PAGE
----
OUP USA (2012)
|Abstract||In this groundbreaking study, Stephen H. Webb offers a new theological understanding of the material and spiritual: that, far from being contradictory, they unite in the very stuff of the eternal Jesus Christ. Accepting matter as a perfection (or predicate) of the divine requires a rethinking of the immateriality of God, the doctrine of creation out of nothing, the Chalcedonian formula of the person of Christ, and the analogical nature of religious language. It also requires a careful reconsideration of Augustine's appropriation of the Neo-Platonic understanding of divine incorporeality as well as Origen's rejection of anthropomorphism. Webb locates his position in contrast to evolutionary theories of emergent materialism and the popular idea that the world is God's body. He draws on a little known theological position known as the ''heavenly flesh'' Christology, investigates the many misunderstandings of its origins and relation to the Monophysite movement, and supplements it with retrievals of Duns Scotus, Caspar Scwenckfeld and Eastern Orthodox reflections on the transfiguration. Also included in Webb's study are discussions of classical figures like Barth and Aquinas as well as more recent theological proposals from Bruce McCormack, David Hart, and Colin Gunton. Perhaps most provocatively, the book argues that Mormonism provides the most challenging, urgent, and potentially rewarding source for metaphysical renewal today. Webb's concept of Christian materialism challenges traditional Christian common sense, and aims to show the way to a more metaphysically sound orthodoxy.|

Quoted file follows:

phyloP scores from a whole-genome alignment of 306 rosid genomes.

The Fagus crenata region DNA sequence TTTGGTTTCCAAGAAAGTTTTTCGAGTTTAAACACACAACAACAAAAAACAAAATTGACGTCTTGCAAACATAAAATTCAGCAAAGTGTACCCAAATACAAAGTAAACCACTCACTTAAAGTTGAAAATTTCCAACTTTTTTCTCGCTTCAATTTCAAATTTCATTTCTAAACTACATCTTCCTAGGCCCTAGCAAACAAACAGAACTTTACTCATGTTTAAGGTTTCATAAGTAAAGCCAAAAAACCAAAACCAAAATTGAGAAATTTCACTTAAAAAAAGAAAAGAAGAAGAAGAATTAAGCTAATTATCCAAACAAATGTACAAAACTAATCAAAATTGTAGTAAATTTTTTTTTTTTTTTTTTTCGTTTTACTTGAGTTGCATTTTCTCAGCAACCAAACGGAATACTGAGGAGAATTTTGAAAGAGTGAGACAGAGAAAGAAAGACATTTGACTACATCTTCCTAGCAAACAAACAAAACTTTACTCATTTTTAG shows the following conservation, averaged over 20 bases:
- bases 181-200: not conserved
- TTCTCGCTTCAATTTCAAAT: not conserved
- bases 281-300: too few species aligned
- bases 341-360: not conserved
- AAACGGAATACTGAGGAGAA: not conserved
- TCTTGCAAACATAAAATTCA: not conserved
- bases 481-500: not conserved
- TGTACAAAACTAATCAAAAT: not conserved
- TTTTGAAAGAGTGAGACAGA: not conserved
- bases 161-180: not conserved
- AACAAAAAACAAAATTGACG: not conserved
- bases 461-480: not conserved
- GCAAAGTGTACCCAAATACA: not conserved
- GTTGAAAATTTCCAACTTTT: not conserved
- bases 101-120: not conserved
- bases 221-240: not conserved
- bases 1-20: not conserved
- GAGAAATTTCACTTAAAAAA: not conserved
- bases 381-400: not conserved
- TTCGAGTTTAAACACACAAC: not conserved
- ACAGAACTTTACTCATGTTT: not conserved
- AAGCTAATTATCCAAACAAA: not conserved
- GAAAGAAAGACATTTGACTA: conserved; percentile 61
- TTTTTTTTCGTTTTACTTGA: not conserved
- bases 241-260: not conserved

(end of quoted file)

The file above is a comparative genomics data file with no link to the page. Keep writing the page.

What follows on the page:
|Keywords||No keywords specified (fix it)|
|Categories||No categories specified (fix it)|
|Buy the book||$40.04 used (39% off) $48.32 new (26% off) $58.50 direct from Amazon (10% off) Amazon page|
|Through your library||Configure|
Similar books and articles
Paul D. Molnar (2007). Can the Electing God Be God Without Us? Some Implications of Bruce McCormack's Understanding of Barth's Doctrine of Election for the Doctrine of the Trinity. Neue Zeitschrift Für Systematische Theologie Und Religionsphilosophie 49 (2).
Richard Swinburne (1989). Could God Become Man? Philosophy 25 (Supplement):53 - 70.
Richard Swinburne (1989). Could God Become Man? IN The Philosophy in Christianity. In . Cambridge Univ Pr.
James M. Gustafson (1968/2009). Christ and the Moral Life. Westminster John Knox Press.
Paul D. Molnar (2010). Can Jesus' Divinity Be Recognized as 'Definitive, Authentic and Essential' If It is Grounded in Election? Just How Far Did the Later Barth Historicize Christology? Neue Zeitschrift für Systematische Theologie Und Religionsphilosophie 52 (1).
David Paulsen (1989). Must God Be Incorporeal? Faith and Philosophy 6 (1):76-87.
Brian Leftow (2011). Composition and Christology. Faith and Philosophy 28 (3):310-322.
Robin le Poidevin (2009). Identity and the Composite Christ: An Incarnational Dilemma. Religious Studies 45 (2):167-186.
P. H. Brazier (forthcoming). 'God … or a Bad, or Mad, Man': C.S. Lewis's Argument for Christ – a Systematic Theological, Historical and Philosophical Analysis of Aut Deus Aut Malus Homo. Heythrop Journal.
Paul D. Janz (2004). God, the Mind's Desire: Reference, Reason, and Christian Thinking. Cambridge University Press.
Maarten Wisse (2008). “Pro Salute Nostra Reparanda”: Radical Orthodoxy's Christology of Manifestation Versus Augustine's Moral Christology. Neue Zeitschrift Für Systematische Theologie Und Religionsphilosophie 49 (3).
Shannon Craigo-Snell (2011). Kairos in the Chronos. Philosophy and Theology 23 (2):301-315.
Sorry, there are not enough data points to plot this chart.
Added to index2012-04-15
Total downloads2 ( #232,211 of 548,979 )
Recent downloads (6 months)1 ( #63,511 of 548,979 )
How can I increase my downloads?